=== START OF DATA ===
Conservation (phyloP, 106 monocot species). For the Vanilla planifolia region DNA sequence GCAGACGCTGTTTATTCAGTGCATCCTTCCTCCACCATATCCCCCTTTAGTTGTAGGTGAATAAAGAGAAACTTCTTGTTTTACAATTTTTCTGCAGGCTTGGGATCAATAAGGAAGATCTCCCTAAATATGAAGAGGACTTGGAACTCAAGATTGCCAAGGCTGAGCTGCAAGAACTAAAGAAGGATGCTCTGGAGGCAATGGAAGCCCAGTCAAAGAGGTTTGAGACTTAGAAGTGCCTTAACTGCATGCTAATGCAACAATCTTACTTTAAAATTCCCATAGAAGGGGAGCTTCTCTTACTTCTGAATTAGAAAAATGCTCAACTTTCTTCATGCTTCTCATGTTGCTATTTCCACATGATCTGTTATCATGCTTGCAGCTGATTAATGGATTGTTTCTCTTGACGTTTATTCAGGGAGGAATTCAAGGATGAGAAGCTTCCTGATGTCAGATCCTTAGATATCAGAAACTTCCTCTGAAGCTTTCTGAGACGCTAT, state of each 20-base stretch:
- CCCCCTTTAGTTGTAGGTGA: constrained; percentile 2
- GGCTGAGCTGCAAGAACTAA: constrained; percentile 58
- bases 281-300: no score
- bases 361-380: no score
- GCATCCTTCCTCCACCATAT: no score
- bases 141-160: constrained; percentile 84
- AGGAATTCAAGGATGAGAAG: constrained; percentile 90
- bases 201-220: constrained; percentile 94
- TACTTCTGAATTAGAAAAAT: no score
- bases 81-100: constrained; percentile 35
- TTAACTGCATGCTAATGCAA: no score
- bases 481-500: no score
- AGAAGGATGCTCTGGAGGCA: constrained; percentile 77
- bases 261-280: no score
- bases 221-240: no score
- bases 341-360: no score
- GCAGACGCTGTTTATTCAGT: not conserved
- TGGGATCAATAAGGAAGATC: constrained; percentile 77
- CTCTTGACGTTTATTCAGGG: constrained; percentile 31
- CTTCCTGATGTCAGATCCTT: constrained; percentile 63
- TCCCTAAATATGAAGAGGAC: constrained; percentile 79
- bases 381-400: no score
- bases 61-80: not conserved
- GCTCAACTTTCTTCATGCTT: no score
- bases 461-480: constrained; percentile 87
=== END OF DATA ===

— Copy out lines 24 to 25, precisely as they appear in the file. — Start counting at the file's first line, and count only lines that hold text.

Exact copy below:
- bases 61-80: not conserved
- GCTCAACTTTCTTCATGCTT: no score